Operators are used to build
expressions. SQL operators are very similar to mathematical operators. SQLite
supports unary and binary operators. Binary operators work with two operands,
unary work with one. An operator may have one or two operands. An operand is
one of the inputs (arguments) of an operator.
SQLite supports five broad categories of
operators:
·
Arithmetic operators
·
Comparison operators
·
Logical operators
·
Bitwise operators
SQLite
Arithmetic Operators:
Assume
variable a holds 20 and variable b holds 40, then:
Operator |
Description |
Example |
+ |
Addition -
Adds values on either side of the operator |
a + b will
give 60 |
- |
Subtraction
- Subtracts right hand operand from left hand operand |
a - b will
give -20 |
* |
Multiplication
- Multiplies values on either side of the operator |
a * b will
give 800 |
/ |
Division -
Divides left hand operand by right hand operand |
b / a will
give 2 |
% |
Modulus -
Divides left hand operand by right hand operand and returns remainder |
b % a will
give 0 |
SQLite
Comparison Operators:
Assume
variable a holds 20 and variable b holds 40, then:
Operator |
Description |
Example |
== |
Checks if
the values of two operands are equal or not, if yes then condition becomes
true. |
(a == b)
is not true. |
= |
Checks if
the values of two operands are equal or not, if yes then condition becomes
true. |
(a = b) is
not true. |
!= |
Checks if
the values of two operands are equal or not, if values are not equal then
condition becomes true. |
(a != b)
is true. |
<> |
Checks if
the values of two operands are equal or not, if values are not equal then
condition becomes true. |
(a
<> b) is true. |
> |
Checks if
the values of left operand is greater than the value of right operand, if yes
then condition becomes true. |
(a > b)
is not true. |
< |
Checks if
the values of left operand is less than the value of right operand, if yes
then condition becomes true. |
(a < b)
is true. |
>= |
Checks if
the value of left operand is greater than or equal to the value of right
operand, if yes then condition becomes true. |
(a >=
b) is not true. |
<= |
Checks if
the value of left operand is less than or equal to the value of right
operand, if yes then condition becomes true. |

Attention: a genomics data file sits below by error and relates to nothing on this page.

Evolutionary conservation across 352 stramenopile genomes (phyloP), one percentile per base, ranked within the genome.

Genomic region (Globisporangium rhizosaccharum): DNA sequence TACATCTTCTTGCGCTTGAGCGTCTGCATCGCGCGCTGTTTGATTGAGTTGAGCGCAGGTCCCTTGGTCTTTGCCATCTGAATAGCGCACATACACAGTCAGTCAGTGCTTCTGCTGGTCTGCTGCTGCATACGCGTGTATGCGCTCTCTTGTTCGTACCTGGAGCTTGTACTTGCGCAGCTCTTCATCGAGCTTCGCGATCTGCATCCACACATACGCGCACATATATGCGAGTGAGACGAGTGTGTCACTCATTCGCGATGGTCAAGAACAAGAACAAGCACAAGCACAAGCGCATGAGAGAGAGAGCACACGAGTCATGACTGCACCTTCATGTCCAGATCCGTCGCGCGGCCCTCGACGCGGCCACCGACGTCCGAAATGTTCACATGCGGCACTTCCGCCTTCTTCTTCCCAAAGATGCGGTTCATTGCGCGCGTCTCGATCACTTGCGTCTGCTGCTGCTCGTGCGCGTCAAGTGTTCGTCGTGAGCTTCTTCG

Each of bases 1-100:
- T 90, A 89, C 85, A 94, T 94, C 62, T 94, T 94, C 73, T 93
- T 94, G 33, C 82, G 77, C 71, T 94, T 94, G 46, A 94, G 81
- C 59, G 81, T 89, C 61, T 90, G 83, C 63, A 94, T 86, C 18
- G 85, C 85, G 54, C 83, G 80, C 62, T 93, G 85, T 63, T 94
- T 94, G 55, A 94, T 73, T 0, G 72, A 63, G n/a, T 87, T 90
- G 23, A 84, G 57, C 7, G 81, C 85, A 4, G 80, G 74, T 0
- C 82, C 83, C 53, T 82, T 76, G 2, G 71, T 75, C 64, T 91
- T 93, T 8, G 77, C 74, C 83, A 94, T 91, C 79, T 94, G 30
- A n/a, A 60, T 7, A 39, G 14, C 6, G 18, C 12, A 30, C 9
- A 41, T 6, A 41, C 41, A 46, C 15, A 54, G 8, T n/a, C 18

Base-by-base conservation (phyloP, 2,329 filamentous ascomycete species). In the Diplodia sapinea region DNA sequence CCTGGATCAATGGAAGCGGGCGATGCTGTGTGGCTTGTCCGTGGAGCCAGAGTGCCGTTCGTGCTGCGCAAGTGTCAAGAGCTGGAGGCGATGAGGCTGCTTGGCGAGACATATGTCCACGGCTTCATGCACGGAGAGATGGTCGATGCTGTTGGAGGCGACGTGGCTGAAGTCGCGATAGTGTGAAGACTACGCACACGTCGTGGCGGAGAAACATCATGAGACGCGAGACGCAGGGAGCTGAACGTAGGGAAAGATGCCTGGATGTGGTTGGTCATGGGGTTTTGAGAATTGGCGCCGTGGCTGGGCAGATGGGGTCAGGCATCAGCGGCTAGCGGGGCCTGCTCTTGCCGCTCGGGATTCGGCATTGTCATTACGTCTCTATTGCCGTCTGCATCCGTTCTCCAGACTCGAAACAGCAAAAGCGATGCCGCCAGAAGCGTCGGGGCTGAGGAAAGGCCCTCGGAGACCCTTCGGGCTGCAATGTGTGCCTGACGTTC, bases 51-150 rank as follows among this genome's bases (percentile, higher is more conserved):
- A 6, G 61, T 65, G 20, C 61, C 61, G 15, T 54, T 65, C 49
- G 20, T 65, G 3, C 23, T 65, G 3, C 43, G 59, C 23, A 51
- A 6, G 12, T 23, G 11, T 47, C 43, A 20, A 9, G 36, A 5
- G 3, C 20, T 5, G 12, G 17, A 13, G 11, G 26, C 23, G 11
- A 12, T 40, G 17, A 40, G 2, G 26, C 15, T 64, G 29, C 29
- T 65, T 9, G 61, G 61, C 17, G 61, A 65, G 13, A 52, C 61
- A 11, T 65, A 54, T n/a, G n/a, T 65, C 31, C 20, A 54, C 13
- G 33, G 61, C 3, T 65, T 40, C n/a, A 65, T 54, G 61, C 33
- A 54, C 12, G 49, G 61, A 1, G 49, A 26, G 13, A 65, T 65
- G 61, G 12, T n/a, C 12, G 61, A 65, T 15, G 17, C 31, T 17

(a <=
b) is true. |
!< |
Checks if
the value of left operand is not less than the value of right operand, if yes
then condition becomes true. |
(a !<
b) is false. |
!> |
Checks if
the value of left operand is not greater than the value of right operand, if
yes then condition becomes true. |
(a !>
b) is true. |
SQLite
Logical Operators:
Here is a
list of all the logical operators available in SQLite.
Operator |
Description |
AND |
The AND
operator allows the existence of multiple conditions in an SQL statement's
WHERE clause. |
BETWEEN |
The
BETWEEN operator is used to search for values that are within a set of
values, given the minimum value and the maximum value. |
EXISTS |
The EXISTS
operator is used to search for the presence of a row in a specified table
that meets certain criteria. |
IN |
The IN
operator is used to compare a value to a list of literal values that have
been specified. |
NOT IN |
The
negation of IN operator which is used to compare a value to a list of literal
values that have been specified. |
LIKE |
The LIKE
operator is used to compare a value to similar values using wildcard
operators. |
GLOB |
The GLOB
operator is used to compare a value to similar values using wildcard
operators. Also, GLOB is case sensitive, unlike LIKE. |
NOT |
The NOT
operator reverses the meaning of the logical operator with which it is used.
Eg. NOT EXISTS, NOT BETWEEN, NOT IN, etc. This is negate operator. |
OR |
The OR
operator is used to combine multiple conditions in an SQL statement's WHERE
clause. |
IS NULL |
The NULL
operator is used to compare a value with a NULL value. |
IS |
The IS
operator work like = |
IS NOT |
The IS
operator work like != |
|| |
Adds two
different strings and make new one. |
UNIQUE |
The UNIQUE
operator searches every row of a specified table for uniqueness (no
duplicates). |
SQLite
Bitwise Operators:
Decimal
numbers are natural to humans. Binary numbers are native to computers. Binary,
octal, decimal, or hexadecimal symbols are only notations of the same number.
Bitwise operators work with bits of a binary number. We have binary logical
operators and shift operators.
Bitwise
operator works on bits and perform bit-by-bit operation. The truth table for
& and | is as follows:
p |
q |
p &
q |
p | q |
0 |
0 |
0 |
0 |
0 |
1 |
0 |
1 |
1 |
1 |
1 |
1 |
1 |
0 |
0 |
1 |
Assume if A
= 60; and B = 13; now in binary format, they will be as follows:
A = 0011
1100
B = 0000
1101
-----------------
A&B =
0000 1100
A|B = 0011
1101
~A =
1100 0011
The Bitwise
operators supported by SQLite language are listed in the following table.
Assume variable A holds 60 and variable B holds 13, then:
Show
Examples
Operator |
Description |
Example |
& |
Binary AND
Operator copies a bit to the result if it exists in both operands. |
(A &
B) will give 12 which is 0000 1100 |
| |
Binary OR
Operator copies a bit if it exists in either operand. |
(A | B)
will give 61 which is 0011 1101 |
~ |
Binary
Ones Complement Operator is unary and has the effect of 'flipping' bits. |
(~A ) will
give -61 which is 1100 0011 in 2's complement form due to a signed binary
number. |
<< |
Binary
Left Shift Operator. The left operands value is moved left by the number of
bits specified by the right operand. |
A <<
2 will give 240 which is 1111 0000 |
>> |
Binary
Right Shift Operator. The left operands value is moved right by the number of
bits specified by the right operand. |
A >>
2 will give 15 which is 0000 1111 |